Infants exposed to two languages (e.g., Japanese and English) in the first seven to eight months of life will easily develop the neuron functions that can differentiate the sounds of the two languages. This sets a base for fluent mastery of both languages without an accent later in development. Individuals who develop capability for two languages early in life have a larger left temporal hemisphere of the brain than do individuals with monolingual backgrounds. This may be, in part, an explanation of why those individuals can also more easily master other languages later in life. (Mustard, J. Fraser, MD. Early Childhood Development: How does experience in early life affect brain development? 2008. p. 12.)

Unimpaired human beings are born with the brain capacity for learning any language in the world. (Restak, Richard, MD. The New Brain. PA: Rodale, 2003, pp 10-11)

At birth the brain is capable of distinguishing the sound units, or phonemes, of all human languages. During the first six months of life of exposure to language, the tunes itself to recognize the phonemes that are present in its native language, discarding those that aren’t. (Quartz, Steven R., PhD, and Terrence J. Sejnowski PhD. Liars, Lovers, and Heroes. NY: HarperCollins Publishers Inc., 2002, p 42)

The language areas become active about eighteen months after birth. The one that confers understanding (Wernicke’s area) matures before the one that produces speech (Broca’s area), so there is a short time when toddlers understand more than they can say—a frustrating condition that probably does much to fuel the tantrums that typify the “terrible twos.” (Carter, Rita, Ed. Mapping the Mind. CA: University of California Press, 1998, p 20)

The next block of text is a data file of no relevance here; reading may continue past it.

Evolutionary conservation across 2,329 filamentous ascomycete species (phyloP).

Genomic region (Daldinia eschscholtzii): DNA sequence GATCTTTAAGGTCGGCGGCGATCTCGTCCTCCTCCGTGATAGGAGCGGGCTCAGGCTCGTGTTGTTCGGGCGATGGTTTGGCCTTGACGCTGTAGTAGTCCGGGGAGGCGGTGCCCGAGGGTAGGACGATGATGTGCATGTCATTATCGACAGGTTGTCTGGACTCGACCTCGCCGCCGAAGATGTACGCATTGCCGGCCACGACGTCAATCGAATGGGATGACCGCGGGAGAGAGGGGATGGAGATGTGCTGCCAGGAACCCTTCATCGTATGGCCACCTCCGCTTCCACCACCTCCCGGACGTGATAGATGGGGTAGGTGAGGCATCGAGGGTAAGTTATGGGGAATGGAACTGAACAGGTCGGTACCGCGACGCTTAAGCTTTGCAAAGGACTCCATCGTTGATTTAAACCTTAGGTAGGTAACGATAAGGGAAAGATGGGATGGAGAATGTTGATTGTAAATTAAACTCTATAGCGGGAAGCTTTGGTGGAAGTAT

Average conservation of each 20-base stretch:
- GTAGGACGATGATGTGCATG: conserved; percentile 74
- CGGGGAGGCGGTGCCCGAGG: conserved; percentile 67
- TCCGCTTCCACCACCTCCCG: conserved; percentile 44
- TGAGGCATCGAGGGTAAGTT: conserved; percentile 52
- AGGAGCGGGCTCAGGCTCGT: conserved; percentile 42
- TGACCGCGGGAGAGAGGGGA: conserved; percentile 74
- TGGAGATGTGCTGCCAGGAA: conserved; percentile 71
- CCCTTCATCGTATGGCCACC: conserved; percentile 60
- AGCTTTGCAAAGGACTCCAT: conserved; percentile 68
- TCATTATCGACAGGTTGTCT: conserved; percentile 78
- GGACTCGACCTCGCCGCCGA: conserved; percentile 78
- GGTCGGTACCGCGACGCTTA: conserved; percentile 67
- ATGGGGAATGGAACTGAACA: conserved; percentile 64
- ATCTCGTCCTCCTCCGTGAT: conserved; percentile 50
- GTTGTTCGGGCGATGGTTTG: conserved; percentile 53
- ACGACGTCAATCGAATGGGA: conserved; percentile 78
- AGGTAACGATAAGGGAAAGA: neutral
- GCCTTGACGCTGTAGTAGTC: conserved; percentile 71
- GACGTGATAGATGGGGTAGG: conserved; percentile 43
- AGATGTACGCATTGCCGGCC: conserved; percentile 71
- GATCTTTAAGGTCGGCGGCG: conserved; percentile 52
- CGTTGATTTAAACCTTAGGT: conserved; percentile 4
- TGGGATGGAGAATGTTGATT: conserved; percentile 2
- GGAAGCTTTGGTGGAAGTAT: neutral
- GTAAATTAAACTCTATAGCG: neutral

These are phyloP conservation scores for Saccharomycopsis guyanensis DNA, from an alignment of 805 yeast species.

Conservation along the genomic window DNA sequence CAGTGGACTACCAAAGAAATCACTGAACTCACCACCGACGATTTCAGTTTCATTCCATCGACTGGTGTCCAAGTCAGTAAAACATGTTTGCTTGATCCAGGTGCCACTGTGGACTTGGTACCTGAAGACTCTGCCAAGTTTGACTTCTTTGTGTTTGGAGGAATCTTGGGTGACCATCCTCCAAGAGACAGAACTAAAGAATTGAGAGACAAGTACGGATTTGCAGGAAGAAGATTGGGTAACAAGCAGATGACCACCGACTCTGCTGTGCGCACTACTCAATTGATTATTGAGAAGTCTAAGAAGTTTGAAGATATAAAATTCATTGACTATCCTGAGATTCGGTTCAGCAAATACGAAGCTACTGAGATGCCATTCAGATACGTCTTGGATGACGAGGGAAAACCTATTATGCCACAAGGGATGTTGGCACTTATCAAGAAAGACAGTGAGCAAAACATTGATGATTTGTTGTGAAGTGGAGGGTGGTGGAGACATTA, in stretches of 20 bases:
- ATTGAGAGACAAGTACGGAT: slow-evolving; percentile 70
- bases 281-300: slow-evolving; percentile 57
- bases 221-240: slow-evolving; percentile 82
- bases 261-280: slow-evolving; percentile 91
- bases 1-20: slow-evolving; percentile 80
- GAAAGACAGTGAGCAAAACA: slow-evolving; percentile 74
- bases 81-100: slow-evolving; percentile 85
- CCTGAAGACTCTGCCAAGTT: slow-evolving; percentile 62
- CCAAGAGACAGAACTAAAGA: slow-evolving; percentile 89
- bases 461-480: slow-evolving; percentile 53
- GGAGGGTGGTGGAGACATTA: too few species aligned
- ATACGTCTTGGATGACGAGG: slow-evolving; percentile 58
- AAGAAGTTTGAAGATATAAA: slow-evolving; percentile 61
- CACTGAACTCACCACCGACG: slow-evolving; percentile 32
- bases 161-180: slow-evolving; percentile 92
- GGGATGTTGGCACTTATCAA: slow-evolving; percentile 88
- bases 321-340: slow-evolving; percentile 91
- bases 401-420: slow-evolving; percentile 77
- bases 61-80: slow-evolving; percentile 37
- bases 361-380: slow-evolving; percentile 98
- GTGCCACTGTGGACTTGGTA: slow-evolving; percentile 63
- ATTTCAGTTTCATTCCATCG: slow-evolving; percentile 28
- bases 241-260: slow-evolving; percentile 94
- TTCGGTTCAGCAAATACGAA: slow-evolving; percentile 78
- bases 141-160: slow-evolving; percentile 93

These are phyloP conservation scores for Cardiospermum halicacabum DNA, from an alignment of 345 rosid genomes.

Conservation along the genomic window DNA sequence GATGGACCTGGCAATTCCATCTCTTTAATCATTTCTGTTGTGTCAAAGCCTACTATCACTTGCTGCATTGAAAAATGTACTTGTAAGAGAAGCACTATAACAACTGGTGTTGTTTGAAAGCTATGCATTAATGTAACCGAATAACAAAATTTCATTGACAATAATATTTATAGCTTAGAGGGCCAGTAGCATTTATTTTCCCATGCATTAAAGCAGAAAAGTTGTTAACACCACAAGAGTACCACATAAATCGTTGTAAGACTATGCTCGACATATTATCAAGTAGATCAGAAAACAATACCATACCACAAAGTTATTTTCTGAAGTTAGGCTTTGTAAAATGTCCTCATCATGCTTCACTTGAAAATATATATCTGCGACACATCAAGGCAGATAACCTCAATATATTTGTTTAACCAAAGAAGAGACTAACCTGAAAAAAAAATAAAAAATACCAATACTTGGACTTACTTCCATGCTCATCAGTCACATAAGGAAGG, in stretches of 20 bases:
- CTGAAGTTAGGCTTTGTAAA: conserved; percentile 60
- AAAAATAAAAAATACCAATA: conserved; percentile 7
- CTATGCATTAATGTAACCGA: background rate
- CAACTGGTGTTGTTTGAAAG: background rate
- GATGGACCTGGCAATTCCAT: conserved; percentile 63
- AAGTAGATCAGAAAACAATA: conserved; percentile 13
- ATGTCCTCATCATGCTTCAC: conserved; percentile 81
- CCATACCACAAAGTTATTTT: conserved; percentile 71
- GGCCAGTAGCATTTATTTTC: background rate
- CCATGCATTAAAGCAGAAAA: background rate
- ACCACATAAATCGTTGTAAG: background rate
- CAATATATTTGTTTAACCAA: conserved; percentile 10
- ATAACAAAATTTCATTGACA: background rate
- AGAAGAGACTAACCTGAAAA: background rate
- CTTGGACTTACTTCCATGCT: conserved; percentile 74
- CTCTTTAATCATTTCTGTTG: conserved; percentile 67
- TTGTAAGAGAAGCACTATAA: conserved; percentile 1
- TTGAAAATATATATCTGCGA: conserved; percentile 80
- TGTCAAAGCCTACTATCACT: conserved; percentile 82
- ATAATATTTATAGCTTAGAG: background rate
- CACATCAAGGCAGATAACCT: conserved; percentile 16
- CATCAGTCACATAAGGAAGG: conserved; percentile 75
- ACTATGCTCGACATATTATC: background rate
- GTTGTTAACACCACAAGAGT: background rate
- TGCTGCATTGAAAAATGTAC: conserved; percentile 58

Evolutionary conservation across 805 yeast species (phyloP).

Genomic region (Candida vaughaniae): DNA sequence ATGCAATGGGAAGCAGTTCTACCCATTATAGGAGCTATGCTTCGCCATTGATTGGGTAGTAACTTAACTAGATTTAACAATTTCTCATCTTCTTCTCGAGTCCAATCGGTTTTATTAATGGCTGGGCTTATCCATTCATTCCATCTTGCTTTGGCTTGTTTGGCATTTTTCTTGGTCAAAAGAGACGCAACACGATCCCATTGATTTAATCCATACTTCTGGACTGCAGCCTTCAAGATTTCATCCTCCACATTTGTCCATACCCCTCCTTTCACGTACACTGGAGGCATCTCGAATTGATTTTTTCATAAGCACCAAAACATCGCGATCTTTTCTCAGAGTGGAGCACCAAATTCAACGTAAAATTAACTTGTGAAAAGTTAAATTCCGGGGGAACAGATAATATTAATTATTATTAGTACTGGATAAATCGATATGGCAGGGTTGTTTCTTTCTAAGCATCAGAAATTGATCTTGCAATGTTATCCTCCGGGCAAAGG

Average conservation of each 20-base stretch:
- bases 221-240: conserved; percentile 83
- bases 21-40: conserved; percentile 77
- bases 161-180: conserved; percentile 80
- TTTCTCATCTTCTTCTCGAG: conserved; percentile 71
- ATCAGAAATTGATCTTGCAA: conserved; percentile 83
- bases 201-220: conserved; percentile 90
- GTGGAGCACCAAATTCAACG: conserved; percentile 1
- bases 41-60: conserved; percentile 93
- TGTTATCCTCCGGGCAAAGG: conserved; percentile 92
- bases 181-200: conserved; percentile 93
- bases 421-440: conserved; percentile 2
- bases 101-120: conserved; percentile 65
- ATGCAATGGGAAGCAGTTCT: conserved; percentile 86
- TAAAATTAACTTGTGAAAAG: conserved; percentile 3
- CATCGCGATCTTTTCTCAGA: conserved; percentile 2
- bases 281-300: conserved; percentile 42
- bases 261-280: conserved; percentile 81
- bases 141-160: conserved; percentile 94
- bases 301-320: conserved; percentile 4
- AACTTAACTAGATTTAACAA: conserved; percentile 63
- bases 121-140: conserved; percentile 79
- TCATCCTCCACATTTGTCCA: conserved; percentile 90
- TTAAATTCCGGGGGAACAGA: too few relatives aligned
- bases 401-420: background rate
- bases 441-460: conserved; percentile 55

During first few weeks of life a babbling baby utters almost every sound of every known language. Later, as child master a single language, the ability to make some sounds vanish. This is an example of pruning. (Brynie, Faith Hickman. 101 Questions Your Brain Has Asked About Itself But Couldn’t Answer, Until Now. CT: Millbrook Press, 1998, p 21)

Babies who learn two languages at the same time have a single brain region for both languages. (Greenwood-Robinson, Maggie, PhD. 20/20 Thinking. NY: Avery, Putnam Special Markets, 2003, p 249)

By 12 months infants have discovered the sounds (phonemes) used to convey meaning in their native language. After this time they lose the ability to distinguish non-native speech contrasts. Language understanding becomes lateralized to the left hemisphere by the age of two. (Greenfield, Susan, Con. Ed. Brain Power. Great Britain: Element books Limited, 1999, pp 53, 163)

The male brain is wired differently from female brain. Language is a more difficult skill for boys to acquire and use effectively in learning than it is for girls. (Gurian, Michael, PhD, and Patricia Henley, with Terry Trueman. Boys and Girls Learn Differently! CA: Jossey-Bass, 2001, p 110)

About the same time as the language areas become active, myelinization begins in the prefrontal lobes. The reticular formation (e.g., maintaining attention), usually only becomes fully myelinated at or after puberty, which is why prepubescent children have a short attention span. The frontal lobes do not become fully myelinated until full adulthood (e.g., younger adults are more emotional and impulsive than older individuals). (Carter, Rita, Ed. Mapping the Mind. CA: University of California Press, 1998, p 20)

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